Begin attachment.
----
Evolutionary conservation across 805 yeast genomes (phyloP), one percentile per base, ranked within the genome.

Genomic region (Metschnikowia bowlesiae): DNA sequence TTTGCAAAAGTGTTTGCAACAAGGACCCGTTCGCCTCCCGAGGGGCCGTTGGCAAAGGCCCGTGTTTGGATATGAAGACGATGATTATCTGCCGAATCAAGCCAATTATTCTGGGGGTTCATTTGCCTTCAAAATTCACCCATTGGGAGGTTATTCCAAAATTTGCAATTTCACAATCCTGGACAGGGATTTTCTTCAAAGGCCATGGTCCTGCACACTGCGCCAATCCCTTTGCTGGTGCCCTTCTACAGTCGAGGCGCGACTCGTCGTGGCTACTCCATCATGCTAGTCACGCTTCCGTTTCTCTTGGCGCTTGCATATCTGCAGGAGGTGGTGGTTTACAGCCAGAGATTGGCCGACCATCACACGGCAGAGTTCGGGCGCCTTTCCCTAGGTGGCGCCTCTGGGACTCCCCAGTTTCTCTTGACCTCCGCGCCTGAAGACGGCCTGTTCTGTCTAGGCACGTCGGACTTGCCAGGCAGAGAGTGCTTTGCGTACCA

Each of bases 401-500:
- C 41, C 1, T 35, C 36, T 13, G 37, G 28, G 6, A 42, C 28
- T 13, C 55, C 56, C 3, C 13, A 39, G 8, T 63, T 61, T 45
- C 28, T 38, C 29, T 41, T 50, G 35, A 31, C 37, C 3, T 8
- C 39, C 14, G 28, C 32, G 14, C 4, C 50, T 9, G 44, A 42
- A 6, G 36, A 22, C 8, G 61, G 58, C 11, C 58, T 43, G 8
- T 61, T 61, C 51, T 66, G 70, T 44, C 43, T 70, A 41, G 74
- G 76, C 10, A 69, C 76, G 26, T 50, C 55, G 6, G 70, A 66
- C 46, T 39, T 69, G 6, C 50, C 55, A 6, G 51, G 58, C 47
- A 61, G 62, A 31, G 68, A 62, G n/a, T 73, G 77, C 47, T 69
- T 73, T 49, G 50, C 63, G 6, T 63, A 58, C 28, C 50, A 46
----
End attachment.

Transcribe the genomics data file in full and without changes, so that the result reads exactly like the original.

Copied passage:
Evolutionary conservation across 805 yeast genomes (phyloP), one percentile per base, ranked within the genome.

Genomic region (Metschnikowia bowlesiae): DNA sequence TTTGCAAAAGTGTTTGCAACAAGGACCCGTTCGCCTCCCGAGGGGCCGTTGGCAAAGGCCCGTGTTTGGATATGAAGACGATGATTATCTGCCGAATCAAGCCAATTATTCTGGGGGTTCATTTGCCTTCAAAATTCACCCATTGGGAGGTTATTCCAAAATTTGCAATTTCACAATCCTGGACAGGGATTTTCTTCAAAGGCCATGGTCCTGCACACTGCGCCAATCCCTTTGCTGGTGCCCTTCTACAGTCGAGGCGCGACTCGTCGTGGCTACTCCATCATGCTAGTCACGCTTCCGTTTCTCTTGGCGCTTGCATATCTGCAGGAGGTGGTGGTTTACAGCCAGAGATTGGCCGACCATCACACGGCAGAGTTCGGGCGCCTTTCCCTAGGTGGCGCCTCTGGGACTCCCCAGTTTCTCTTGACCTCCGCGCCTGAAGACGGCCTGTTCTGTCTAGGCACGTCGGACTTGCCAGGCAGAGAGTGCTTTGCGTACCA

Each of bases 401-500:
- C 41, C 1, T 35, C 36, T 13, G 37, G 28, G 6, A 42, C 28
- T 13, C 55, C 56, C 3, C 13, A 39, G 8, T 63, T 61, T 45
- C 28, T 38, C 29, T 41, T 50, G 35, A 31, C 37, C 3, T 8
- C 39, C 14, G 28, C 32, G 14, C 4, C 50, T 9, G 44, A 42
- A 6, G 36, A 22, C 8, G 61, G 58, C 11, C 58, T 43, G 8
- T 61, T 61, C 51, T 66, G 70, T 44, C 43, T 70, A 41, G 74
- G 76, C 10, A 69, C 76, G 26, T 50, C 55, G 6, G 70, A 66
- C 46, T 39, T 69, G 6, C 50, C 55, A 6, G 51, G 58, C 47
- A 61, G 62, A 31, G 68, A 62, G n/a, T 73, G 77, C 47, T 69
- T 73, T 49, G 50, C 63, G 6, T 63, A 58, C 28, C 50, A 46